In the New International Encyclopedia, Vol. XIX, Page 474, we read in part, “The most elaborate statement of the doctrine (trinity) is to be found in the Athanasian Creed which asserts that ‘we worship one God in Trinity, and Trinity in unity–neither confounding the persons nor dividing the substance–for there is one person of the Father, another of the Son, and another of the Holy Ghost….the doctrine is not found in its fully developed form in the Scriptures…. it is generally conceded, however, that the Christian of the second and even the third centuries, did not treat the subject with the same definiteness and accuracy of expression as later writers. They were consent for the most part to use scriptural expressions in speaking of the Father and of the Son, and of the Spirit without defining articulately their relations to one another.”

Let us look into the New Practical Reference Library, Vol. V. “Trinity, a Theological name given to the doctrine which declares the union of the Father, Son and Holy Spirit as three persons and one God. The Doctrine of the Trinity is nowhere expressly taught in the Scriptures: but in parts of the New Testament it is implied and is often indicated in the Old Testament. The definition of the Trinity adopted by the Catholic Church and generally accepted by Orthodox Christians, is that there is in the Godhead three persons who are in one substance co-eternal and equal in power…. The term persons is not applied in the Scripture to the Trinity, but some analogous to the conception of personality seems to be implied in the Apostolical arguments of the epistles.”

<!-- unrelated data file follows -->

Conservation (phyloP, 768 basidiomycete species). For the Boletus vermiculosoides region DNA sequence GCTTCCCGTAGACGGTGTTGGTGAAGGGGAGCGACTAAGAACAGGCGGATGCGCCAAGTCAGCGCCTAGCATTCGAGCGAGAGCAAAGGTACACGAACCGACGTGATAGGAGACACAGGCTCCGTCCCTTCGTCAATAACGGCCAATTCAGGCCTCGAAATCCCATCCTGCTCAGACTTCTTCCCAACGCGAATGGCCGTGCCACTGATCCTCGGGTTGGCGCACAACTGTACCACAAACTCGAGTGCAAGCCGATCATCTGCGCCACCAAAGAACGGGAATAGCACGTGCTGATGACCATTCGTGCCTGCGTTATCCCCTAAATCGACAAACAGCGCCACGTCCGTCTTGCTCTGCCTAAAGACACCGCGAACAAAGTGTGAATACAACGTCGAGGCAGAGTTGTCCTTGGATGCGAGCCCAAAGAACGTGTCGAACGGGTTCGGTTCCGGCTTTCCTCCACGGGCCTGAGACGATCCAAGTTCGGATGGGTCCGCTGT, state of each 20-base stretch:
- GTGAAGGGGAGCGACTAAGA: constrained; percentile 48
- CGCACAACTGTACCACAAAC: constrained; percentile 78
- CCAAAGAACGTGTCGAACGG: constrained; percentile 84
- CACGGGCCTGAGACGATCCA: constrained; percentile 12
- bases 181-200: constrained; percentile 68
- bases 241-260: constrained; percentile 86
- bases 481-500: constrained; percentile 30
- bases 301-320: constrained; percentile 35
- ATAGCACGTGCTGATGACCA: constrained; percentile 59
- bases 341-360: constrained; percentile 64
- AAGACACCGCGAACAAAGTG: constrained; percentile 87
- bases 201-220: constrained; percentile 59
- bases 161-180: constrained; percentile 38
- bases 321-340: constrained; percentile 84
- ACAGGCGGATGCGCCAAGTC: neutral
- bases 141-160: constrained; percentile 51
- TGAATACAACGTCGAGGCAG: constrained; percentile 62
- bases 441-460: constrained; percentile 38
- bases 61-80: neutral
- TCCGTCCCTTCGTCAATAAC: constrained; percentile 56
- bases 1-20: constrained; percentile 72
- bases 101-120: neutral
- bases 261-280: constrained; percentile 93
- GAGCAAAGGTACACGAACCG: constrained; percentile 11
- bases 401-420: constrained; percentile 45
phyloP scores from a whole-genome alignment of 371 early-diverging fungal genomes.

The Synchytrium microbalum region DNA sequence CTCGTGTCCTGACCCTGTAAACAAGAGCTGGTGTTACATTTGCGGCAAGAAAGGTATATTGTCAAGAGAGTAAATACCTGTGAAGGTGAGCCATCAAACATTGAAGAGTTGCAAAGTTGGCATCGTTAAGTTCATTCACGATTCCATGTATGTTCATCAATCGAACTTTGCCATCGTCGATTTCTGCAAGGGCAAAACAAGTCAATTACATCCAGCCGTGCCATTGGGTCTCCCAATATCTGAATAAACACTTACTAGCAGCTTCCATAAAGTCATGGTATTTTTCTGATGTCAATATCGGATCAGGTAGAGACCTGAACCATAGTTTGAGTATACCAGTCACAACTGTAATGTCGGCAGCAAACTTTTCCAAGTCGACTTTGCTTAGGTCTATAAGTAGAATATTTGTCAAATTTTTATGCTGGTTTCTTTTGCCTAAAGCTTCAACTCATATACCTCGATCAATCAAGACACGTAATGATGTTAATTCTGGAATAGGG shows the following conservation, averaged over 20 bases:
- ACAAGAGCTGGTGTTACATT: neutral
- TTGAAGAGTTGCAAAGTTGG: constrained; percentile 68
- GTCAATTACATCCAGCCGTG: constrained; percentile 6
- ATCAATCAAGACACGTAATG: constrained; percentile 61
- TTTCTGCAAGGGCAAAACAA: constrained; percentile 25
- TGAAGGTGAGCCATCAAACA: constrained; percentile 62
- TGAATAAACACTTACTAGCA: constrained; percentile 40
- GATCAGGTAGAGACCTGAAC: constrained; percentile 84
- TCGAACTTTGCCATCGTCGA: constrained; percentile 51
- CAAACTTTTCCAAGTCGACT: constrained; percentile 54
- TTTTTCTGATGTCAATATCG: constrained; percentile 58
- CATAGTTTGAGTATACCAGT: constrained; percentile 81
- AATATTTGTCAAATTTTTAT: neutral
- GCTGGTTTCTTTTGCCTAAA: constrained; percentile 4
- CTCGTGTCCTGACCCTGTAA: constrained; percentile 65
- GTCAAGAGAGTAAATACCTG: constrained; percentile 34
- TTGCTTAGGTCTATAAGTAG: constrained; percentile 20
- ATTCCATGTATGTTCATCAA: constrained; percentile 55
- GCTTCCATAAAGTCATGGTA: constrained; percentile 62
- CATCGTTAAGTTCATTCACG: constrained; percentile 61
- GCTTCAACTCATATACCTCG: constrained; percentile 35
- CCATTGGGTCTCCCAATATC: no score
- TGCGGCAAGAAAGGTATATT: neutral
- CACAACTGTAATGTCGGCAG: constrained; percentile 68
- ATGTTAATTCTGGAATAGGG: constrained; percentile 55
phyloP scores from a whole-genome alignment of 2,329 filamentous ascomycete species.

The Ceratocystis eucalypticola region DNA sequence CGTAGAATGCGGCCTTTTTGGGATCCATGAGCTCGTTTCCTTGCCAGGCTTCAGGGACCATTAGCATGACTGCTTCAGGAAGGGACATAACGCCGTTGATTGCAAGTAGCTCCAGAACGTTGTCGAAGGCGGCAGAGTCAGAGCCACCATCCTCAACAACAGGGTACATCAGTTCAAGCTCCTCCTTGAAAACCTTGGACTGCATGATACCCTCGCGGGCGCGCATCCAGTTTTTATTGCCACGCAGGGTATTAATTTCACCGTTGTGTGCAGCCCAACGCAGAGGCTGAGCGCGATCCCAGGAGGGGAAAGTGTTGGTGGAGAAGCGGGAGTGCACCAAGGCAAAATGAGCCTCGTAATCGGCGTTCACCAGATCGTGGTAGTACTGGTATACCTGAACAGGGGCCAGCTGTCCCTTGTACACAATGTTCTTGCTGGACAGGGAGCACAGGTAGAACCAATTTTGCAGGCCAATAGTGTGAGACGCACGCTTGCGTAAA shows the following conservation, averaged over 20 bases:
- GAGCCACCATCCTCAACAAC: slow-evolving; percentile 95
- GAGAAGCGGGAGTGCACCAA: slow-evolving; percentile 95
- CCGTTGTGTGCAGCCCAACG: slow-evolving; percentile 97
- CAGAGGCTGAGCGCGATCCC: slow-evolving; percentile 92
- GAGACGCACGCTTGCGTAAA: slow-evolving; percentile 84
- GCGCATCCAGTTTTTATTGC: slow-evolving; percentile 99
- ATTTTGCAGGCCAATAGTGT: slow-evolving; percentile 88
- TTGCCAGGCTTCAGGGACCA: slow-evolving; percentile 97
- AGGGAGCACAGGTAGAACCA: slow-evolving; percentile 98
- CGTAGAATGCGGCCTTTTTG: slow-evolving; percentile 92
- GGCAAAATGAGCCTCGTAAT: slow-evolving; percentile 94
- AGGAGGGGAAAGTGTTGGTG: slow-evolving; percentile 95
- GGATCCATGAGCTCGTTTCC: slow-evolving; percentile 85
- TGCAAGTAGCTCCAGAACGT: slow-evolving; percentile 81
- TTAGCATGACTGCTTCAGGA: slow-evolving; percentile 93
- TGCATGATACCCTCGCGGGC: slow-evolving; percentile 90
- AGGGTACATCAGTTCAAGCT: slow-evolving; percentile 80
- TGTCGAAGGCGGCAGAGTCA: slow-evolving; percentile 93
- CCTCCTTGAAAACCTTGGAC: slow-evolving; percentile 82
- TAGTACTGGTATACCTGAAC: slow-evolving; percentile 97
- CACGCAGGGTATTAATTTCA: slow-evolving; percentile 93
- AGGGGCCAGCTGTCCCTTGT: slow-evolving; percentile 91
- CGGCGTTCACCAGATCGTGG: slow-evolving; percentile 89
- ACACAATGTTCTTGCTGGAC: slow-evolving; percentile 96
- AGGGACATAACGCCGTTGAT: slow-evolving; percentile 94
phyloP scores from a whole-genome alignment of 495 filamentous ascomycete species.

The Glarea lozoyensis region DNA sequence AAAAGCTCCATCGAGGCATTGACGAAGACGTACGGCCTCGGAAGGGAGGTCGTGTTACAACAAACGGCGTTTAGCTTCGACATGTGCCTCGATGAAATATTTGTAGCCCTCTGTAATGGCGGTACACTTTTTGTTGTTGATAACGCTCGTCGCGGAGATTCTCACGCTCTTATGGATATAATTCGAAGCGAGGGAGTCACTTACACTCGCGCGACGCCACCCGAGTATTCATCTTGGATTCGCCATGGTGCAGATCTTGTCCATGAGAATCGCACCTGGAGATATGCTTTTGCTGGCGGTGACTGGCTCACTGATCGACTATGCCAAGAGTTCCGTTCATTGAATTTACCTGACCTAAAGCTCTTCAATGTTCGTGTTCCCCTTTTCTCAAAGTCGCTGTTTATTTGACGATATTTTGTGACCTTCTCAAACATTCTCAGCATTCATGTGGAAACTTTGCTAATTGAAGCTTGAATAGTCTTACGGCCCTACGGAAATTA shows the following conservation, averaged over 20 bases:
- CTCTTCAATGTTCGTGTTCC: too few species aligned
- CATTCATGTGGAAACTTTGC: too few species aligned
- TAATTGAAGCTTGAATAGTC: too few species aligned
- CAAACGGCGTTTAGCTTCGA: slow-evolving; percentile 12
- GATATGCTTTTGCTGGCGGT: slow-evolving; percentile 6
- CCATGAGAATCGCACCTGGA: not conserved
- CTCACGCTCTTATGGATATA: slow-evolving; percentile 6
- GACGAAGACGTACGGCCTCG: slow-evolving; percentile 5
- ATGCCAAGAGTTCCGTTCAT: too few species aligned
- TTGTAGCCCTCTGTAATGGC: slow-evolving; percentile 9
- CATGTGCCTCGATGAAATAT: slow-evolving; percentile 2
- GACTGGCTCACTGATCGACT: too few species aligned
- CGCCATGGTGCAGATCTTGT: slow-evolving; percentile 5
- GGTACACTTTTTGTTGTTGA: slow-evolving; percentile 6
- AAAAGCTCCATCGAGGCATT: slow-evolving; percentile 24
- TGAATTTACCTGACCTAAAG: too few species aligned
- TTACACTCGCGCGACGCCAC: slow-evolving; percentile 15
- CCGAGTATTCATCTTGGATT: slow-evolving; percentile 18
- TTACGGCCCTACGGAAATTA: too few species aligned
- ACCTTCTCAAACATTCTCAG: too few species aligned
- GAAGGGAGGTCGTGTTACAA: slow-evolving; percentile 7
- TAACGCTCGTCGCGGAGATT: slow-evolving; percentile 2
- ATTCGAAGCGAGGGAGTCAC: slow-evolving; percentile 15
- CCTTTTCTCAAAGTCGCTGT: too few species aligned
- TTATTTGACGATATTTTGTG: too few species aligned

The Encyclopedia Americana, Vol. 27, page 69, also states, “. . .the doctrine of the Trinity is nowhere expressly taught in the Old Testament. The doctrine in regard to the divine nature which is most strongly insisted on throughout the Old Testament, is the unity of God as opposed to polytheism (more gods than one), and by the names by which God revealed Himself to Moses, (Exodus 3:14, 15, and other passages) it is implied that the divine nature is inscrutable to human intelligence….among the definitions which resulted from the conflict of opinion in the early Church with regard to the doctrine of the Trinity, that which was adopted by the Catholic Church and is generally accepted by orthodox Christians, fairly claims the merit of the fullest harmony and most comprehensive consistency is with the various statements of Scripture. It is that there are in the Godhead three persons, the Father, Son and Holy Ghost. It was only, however, after a severe and protracted conflict that the definition came to be generally accepted, and as soon as the definition proceeds one step further a wide schism again separates the Church, The Eastern Church holds that the Holy Ghost proceeds from the Father; the Western, throughout all its divisions, adopting the amended form of the Nicene Creed, holds that He proceeds from the Father and Son. . .the word ‘TRINITY’ is not in the Scripture; the term ‘persona ‘ is not applied in Scripture to the Trinity. ”

Adam Clark in his Commentary concerning John 1:1-14, makes it very clear that there can only be one omnipotent or Almighty. There is no such thing as more than one person in the Godhead co-eternal; co-equal in power, there cannot be two or three Almighty’s.

Some have dared to quote the works of the very fathers of the Roman Catholic church, of the second, third and fourth centuries as a decisive proof of their claims. Those resorting to the “Church Fathers” can only find their claims dated back as early as about the middle of the second century.

Even in Paul’s day, he was accused of heresy, and if the teaching and practice of those condemned by the originators of Catholicism as heretics were examined, you will find them condemned for holding firm to the “old paths” as taught in the Book of Acts. Even those who oppose baptism in Jesus’ name must admit there was a strong controversy over the subject in the early centuries of the Christian era. Let us remember the words of Jesus, “And ye shall be hated of